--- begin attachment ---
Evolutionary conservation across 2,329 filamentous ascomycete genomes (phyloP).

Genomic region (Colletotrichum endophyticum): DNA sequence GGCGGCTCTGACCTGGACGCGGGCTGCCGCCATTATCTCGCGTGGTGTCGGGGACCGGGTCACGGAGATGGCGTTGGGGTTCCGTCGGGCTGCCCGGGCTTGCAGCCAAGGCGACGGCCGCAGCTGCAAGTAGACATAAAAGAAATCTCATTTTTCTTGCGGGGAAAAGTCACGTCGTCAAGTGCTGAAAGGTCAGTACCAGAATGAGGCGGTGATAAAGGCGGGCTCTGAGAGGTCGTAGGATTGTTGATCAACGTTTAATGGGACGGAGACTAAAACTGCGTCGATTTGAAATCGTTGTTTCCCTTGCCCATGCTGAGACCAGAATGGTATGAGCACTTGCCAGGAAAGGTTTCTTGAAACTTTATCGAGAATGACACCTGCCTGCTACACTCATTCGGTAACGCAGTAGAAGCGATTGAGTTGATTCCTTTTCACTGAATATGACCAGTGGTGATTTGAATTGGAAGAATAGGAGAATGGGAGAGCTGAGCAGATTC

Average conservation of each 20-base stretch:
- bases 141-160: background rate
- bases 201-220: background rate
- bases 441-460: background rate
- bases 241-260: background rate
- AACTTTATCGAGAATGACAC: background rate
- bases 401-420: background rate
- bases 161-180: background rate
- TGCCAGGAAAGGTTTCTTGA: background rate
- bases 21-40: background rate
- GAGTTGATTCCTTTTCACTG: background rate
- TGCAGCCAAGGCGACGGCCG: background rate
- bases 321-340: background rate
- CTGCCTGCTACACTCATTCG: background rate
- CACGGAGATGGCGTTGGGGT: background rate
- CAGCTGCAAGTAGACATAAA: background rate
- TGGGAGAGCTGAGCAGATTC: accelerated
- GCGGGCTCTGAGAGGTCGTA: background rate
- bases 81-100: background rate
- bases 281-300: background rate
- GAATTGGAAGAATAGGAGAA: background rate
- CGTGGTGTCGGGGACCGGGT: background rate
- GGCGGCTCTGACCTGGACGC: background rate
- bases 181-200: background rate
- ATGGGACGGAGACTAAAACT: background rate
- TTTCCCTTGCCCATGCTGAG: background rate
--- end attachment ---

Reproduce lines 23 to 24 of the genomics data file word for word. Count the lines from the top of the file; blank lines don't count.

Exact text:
- GAATTGGAAGAATAGGAGAA: background rate
- CGTGGTGTCGGGGACCGGGT: background rate